Our subject was born in DeWitt County, Ill., in 1837,and lived there until he became a young man, when he went with his mother to Iowa, thence to Missouri, where he lived for quite a time, then coming to this place, dividing part of the time between his present home and his land in Kansas. He has seen the improvements as they were made since the time that a bare prairie lay stretching its undulations before the eye to the present thriving city of 3,000 inhabitants.
Mr. Scott was united in marriage with Miss Goodwin, who died leaving two children--James W. and Levi W. Then he was married to Miss Mary C. Tisdale, and to them there have been born seven children. They are all at home with their parents,
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the older ones having the best advantages for receiving their education, and we name them as follows: Andrew C., Lillie May, Nancy I., Alexander, Benjamin B. and Henry J.
For nineteen years our subject has lived in this vicinity, and has built for himself a fine house on the bluff south of the city. He has improved his farm and divided up a goodly portion of it into city lots, which of course were very valuable. He has given attention to general farming and stock-raising, and is the owner of seventy acres of land, part of which lies within the city limits, besides other town lots; and in Hodgeman County, Kan., he has a half section of good land. He enjoys the best reputation, and by all of his townspeople he is highly mentioned as an honorable friend and neighbor. William Scott, his father, was born in the East, afterward moving to Ohio, and died when our subject was only five or six years old. Scott's Addition to Wymore was made and recorded six years ago, and is now all improved. Much credit is due our subject for his enterprising and honorable mode of conducting business, and to him is the city indebted for a goodly share of its improvements.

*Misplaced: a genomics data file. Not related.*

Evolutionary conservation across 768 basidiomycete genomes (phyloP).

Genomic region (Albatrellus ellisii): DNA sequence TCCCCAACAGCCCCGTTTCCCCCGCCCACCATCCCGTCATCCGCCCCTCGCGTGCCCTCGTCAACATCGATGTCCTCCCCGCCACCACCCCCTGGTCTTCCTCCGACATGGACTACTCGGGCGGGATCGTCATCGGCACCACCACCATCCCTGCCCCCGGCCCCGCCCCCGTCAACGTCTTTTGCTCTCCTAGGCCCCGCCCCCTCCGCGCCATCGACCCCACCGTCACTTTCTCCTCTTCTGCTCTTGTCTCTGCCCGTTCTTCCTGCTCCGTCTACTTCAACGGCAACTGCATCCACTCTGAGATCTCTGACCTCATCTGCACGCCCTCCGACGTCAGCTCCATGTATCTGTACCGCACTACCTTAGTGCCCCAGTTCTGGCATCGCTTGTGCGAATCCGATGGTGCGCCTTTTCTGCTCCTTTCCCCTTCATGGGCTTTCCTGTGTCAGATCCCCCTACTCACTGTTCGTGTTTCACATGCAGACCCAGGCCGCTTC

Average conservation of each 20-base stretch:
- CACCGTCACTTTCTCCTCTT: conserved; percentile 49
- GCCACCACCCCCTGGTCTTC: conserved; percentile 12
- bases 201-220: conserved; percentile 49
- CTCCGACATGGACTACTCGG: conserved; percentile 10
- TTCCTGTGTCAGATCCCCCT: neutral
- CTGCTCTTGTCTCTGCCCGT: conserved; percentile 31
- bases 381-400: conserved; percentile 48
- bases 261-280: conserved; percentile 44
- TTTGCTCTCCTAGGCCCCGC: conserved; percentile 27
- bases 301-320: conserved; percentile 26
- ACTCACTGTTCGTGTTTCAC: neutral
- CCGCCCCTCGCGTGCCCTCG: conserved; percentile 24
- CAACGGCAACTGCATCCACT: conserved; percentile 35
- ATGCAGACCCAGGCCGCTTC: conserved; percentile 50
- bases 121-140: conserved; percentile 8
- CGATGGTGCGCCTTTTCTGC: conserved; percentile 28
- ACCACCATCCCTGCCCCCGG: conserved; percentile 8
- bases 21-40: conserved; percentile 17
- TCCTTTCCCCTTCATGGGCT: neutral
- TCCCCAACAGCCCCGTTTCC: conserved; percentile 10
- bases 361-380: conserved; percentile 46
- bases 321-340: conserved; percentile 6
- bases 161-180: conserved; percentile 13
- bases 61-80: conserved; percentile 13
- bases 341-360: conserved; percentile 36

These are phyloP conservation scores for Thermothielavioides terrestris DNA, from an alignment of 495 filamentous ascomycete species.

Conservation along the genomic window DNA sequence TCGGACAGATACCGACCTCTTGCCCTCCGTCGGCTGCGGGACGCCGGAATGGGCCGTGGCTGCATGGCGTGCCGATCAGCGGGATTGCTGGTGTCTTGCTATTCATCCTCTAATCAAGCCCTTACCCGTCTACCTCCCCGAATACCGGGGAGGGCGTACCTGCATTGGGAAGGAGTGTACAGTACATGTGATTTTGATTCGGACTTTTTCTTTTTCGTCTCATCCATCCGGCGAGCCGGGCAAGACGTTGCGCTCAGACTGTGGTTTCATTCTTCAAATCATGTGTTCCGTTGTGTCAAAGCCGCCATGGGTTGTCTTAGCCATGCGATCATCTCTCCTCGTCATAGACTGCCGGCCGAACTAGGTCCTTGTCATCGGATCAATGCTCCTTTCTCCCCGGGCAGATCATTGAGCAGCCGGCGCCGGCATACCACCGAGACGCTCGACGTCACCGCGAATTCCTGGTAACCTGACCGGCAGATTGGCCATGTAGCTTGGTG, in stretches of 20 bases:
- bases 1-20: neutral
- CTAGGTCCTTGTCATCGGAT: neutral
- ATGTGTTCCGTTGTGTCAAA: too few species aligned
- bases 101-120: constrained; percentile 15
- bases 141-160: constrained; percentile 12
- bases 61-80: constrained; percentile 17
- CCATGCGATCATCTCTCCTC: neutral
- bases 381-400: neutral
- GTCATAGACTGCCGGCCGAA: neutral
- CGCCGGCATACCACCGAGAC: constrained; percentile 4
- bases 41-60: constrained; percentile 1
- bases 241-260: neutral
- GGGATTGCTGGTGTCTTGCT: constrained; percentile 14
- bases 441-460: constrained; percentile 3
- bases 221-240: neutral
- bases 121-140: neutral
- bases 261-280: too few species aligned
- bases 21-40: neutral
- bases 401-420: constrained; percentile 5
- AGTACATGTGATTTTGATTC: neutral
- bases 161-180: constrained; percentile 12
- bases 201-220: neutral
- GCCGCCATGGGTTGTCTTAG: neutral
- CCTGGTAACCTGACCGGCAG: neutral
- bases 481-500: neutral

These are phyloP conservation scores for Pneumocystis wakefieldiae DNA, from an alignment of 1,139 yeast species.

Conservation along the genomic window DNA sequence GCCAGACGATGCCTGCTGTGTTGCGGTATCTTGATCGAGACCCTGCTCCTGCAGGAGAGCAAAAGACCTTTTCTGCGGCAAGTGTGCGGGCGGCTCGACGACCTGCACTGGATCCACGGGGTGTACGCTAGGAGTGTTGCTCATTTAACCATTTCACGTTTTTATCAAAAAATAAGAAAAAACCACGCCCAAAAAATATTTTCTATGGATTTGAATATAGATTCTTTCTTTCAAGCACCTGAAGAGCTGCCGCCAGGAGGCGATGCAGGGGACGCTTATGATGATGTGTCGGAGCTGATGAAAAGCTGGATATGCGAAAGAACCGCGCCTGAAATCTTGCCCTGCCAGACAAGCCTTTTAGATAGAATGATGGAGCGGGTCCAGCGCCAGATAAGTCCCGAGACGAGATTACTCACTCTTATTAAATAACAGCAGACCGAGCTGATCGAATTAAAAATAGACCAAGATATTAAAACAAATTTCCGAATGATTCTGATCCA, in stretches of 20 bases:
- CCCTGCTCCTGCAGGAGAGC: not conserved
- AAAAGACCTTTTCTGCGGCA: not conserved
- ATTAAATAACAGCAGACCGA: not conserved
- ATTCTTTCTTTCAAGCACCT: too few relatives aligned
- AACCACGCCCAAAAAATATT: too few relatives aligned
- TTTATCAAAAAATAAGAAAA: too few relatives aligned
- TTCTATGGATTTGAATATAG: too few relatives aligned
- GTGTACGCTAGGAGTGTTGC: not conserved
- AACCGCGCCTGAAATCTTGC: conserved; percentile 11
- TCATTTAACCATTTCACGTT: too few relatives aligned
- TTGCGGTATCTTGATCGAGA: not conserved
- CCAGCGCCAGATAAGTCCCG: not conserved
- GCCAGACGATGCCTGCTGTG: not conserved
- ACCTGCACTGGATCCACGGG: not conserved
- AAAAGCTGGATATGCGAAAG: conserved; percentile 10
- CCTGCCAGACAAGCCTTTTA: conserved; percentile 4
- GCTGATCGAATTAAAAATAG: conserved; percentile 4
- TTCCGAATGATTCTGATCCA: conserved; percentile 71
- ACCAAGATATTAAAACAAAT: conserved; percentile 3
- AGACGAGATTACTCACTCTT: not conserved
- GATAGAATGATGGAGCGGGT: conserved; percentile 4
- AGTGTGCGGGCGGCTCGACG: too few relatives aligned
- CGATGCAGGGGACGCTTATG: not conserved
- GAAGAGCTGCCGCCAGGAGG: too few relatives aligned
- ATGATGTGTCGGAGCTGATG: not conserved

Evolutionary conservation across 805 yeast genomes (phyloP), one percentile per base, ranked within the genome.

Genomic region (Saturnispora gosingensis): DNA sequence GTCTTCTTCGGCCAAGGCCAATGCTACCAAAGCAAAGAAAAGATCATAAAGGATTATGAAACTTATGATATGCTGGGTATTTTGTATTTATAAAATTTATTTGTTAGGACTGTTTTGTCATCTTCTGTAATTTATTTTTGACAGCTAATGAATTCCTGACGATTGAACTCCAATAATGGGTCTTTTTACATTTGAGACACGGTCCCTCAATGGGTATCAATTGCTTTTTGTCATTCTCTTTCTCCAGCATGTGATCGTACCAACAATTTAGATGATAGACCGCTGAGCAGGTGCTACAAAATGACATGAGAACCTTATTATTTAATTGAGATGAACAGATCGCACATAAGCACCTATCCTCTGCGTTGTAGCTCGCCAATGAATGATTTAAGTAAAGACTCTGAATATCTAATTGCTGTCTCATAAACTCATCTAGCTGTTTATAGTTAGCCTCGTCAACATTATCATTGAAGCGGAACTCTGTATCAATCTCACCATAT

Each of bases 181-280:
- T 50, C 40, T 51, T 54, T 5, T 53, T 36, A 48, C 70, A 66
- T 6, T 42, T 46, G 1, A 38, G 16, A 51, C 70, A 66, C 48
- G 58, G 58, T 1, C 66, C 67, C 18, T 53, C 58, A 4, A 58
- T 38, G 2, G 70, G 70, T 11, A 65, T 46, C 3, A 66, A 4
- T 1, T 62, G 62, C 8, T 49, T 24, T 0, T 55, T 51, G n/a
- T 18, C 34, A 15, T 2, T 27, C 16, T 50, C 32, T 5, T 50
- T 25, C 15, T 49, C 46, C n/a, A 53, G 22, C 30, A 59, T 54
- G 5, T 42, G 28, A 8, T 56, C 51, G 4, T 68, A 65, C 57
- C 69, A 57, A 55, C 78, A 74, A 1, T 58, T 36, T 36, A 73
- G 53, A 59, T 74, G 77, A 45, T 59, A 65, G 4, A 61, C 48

ERCY J. SMETHERS. There are few more attractive homesteads within the limits of Gage County than that owned and occupied by the subject of this sketch, who is one of the younger members in its farming community, and who is pleasantly located on the southeast quarter of section 29, in Glenwood Township. Here he has a neat and substantial residence, a good barn, and the other buildings necessary for the successful prosecution of his calling. He has planted a large number of fruit and shade trees, and gradually added the other embellishments which form the complete home and serve to increase the beauty and value of his property. The traveler passing through this section will notice this farm and form his opinion as to the habits and character of the proprietor.
Mr. Smethers comes of good Pennsylvania stock, his parents, Josiah and Mary (Hill) Smethers, having been natives of the Keystone State, born, reared and married in Luzerne County. From there in about 1853 they emigrated to Lee County, Ill., settling near Dixon, where the father carried on farming. They came to the State of Nebraska in the year 1878 and here settled on a farm in Glenwood Township, where they lived until 1887, then took up their abode in Lanham, where they now reside. They became the parents of ten children, five sons and five daughters, of whom Percy J. was the third child. He was born in Lee County, Ill., Sept. 30, 1856, where he lived until a young man of twenty-two years, becoming familiar with farm pursuits and acquiring his education in the common schools.